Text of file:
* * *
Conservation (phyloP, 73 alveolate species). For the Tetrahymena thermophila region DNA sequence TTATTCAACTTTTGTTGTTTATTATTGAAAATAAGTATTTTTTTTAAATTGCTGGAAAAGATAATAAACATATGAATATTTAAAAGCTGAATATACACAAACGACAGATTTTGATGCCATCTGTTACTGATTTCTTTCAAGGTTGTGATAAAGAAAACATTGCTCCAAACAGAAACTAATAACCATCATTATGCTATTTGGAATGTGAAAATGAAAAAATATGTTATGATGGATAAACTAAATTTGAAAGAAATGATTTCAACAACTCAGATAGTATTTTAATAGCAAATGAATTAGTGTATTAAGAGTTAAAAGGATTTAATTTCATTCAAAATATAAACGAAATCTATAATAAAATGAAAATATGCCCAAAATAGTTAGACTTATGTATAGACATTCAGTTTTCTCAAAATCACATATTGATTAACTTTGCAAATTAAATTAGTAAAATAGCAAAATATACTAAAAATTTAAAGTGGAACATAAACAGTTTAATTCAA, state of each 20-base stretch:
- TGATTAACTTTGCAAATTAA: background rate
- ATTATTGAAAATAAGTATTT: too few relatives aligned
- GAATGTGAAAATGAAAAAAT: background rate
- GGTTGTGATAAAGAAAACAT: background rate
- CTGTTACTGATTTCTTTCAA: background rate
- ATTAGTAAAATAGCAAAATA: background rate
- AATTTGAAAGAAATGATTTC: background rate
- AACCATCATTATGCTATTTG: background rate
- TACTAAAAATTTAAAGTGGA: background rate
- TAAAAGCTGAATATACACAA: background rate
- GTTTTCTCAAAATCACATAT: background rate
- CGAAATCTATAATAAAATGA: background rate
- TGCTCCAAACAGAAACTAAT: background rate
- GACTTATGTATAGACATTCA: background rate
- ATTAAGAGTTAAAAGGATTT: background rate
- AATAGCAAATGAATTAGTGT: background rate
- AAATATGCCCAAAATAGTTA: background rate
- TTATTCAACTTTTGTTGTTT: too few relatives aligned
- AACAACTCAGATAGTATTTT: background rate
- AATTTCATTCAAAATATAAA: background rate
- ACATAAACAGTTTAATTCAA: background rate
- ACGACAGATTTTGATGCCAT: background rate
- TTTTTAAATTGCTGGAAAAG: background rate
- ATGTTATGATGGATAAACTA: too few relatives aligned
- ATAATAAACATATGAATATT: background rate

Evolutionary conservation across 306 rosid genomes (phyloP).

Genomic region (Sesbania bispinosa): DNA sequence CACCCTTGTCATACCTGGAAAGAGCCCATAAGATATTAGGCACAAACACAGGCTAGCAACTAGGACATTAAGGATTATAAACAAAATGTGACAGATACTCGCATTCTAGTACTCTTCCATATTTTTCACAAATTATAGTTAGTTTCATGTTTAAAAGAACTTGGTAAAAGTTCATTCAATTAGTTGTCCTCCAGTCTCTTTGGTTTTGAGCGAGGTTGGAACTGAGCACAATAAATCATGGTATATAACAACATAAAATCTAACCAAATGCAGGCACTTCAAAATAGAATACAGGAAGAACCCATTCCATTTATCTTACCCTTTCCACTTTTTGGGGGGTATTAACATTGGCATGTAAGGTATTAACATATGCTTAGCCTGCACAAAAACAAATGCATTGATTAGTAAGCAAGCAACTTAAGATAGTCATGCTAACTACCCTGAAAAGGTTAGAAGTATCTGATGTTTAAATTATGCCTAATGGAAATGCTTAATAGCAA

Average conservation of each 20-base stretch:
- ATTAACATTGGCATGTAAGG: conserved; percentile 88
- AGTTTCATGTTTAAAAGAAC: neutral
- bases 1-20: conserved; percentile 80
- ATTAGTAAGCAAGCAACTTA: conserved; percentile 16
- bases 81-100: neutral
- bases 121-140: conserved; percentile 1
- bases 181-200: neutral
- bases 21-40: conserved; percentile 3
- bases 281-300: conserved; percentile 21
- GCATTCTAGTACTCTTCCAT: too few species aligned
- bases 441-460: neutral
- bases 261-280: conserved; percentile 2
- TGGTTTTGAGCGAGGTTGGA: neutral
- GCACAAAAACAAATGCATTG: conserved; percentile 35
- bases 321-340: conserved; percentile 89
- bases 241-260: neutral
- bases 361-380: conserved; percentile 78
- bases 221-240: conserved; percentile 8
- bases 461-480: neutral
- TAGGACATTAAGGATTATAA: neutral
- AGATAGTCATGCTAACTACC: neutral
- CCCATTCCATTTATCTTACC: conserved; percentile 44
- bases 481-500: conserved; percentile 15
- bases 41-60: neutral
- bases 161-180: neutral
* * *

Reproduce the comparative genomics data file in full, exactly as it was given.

Conservation (phyloP, 73 alveolate species). For the Tetrahymena thermophila region DNA sequence TTATTCAACTTTTGTTGTTTATTATTGAAAATAAGTATTTTTTTTAAATTGCTGGAAAAGATAATAAACATATGAATATTTAAAAGCTGAATATACACAAACGACAGATTTTGATGCCATCTGTTACTGATTTCTTTCAAGGTTGTGATAAAGAAAACATTGCTCCAAACAGAAACTAATAACCATCATTATGCTATTTGGAATGTGAAAATGAAAAAATATGTTATGATGGATAAACTAAATTTGAAAGAAATGATTTCAACAACTCAGATAGTATTTTAATAGCAAATGAATTAGTGTATTAAGAGTTAAAAGGATTTAATTTCATTCAAAATATAAACGAAATCTATAATAAAATGAAAATATGCCCAAAATAGTTAGACTTATGTATAGACATTCAGTTTTCTCAAAATCACATATTGATTAACTTTGCAAATTAAATTAGTAAAATAGCAAAATATACTAAAAATTTAAAGTGGAACATAAACAGTTTAATTCAA, state of each 20-base stretch:
- TGATTAACTTTGCAAATTAA: background rate
- ATTATTGAAAATAAGTATTT: too few relatives aligned
- GAATGTGAAAATGAAAAAAT: background rate
- GGTTGTGATAAAGAAAACAT: background rate
- CTGTTACTGATTTCTTTCAA: background rate
- ATTAGTAAAATAGCAAAATA: background rate
- AATTTGAAAGAAATGATTTC: background rate
- AACCATCATTATGCTATTTG: background rate
- TACTAAAAATTTAAAGTGGA: background rate
- TAAAAGCTGAATATACACAA: background rate
- GTTTTCTCAAAATCACATAT: background rate
- CGAAATCTATAATAAAATGA: background rate
- TGCTCCAAACAGAAACTAAT: background rate
- GACTTATGTATAGACATTCA: background rate
- ATTAAGAGTTAAAAGGATTT: background rate
- AATAGCAAATGAATTAGTGT: background rate
- AAATATGCCCAAAATAGTTA: background rate
- TTATTCAACTTTTGTTGTTT: too few relatives aligned
- AACAACTCAGATAGTATTTT: background rate
- AATTTCATTCAAAATATAAA: background rate
- ACATAAACAGTTTAATTCAA: background rate
- ACGACAGATTTTGATGCCAT: background rate
- TTTTTAAATTGCTGGAAAAG: background rate
- ATGTTATGATGGATAAACTA: too few relatives aligned
- ATAATAAACATATGAATATT: background rate

Evolutionary conservation across 306 rosid genomes (phyloP).

Genomic region (Sesbania bispinosa): DNA sequence CACCCTTGTCATACCTGGAAAGAGCCCATAAGATATTAGGCACAAACACAGGCTAGCAACTAGGACATTAAGGATTATAAACAAAATGTGACAGATACTCGCATTCTAGTACTCTTCCATATTTTTCACAAATTATAGTTAGTTTCATGTTTAAAAGAACTTGGTAAAAGTTCATTCAATTAGTTGTCCTCCAGTCTCTTTGGTTTTGAGCGAGGTTGGAACTGAGCACAATAAATCATGGTATATAACAACATAAAATCTAACCAAATGCAGGCACTTCAAAATAGAATACAGGAAGAACCCATTCCATTTATCTTACCCTTTCCACTTTTTGGGGGGTATTAACATTGGCATGTAAGGTATTAACATATGCTTAGCCTGCACAAAAACAAATGCATTGATTAGTAAGCAAGCAACTTAAGATAGTCATGCTAACTACCCTGAAAAGGTTAGAAGTATCTGATGTTTAAATTATGCCTAATGGAAATGCTTAATAGCAA

Average conservation of each 20-base stretch:
- ATTAACATTGGCATGTAAGG: conserved; percentile 88
- AGTTTCATGTTTAAAAGAAC: neutral
- bases 1-20: conserved; percentile 80
- ATTAGTAAGCAAGCAACTTA: conserved; percentile 16
- bases 81-100: neutral
- bases 121-140: conserved; percentile 1
- bases 181-200: neutral
- bases 21-40: conserved; percentile 3
- bases 281-300: conserved; percentile 21
- GCATTCTAGTACTCTTCCAT: too few species aligned
- bases 441-460: neutral
- bases 261-280: conserved; percentile 2
- TGGTTTTGAGCGAGGTTGGA: neutral
- GCACAAAAACAAATGCATTG: conserved; percentile 35
- bases 321-340: conserved; percentile 89
- bases 241-260: neutral
- bases 361-380: conserved; percentile 78
- bases 221-240: conserved; percentile 8
- bases 461-480: neutral
- TAGGACATTAAGGATTATAA: neutral
- AGATAGTCATGCTAACTACC: neutral
- CCCATTCCATTTATCTTACC: conserved; percentile 44
- bases 481-500: conserved; percentile 15
- bases 41-60: neutral
- bases 161-180: neutral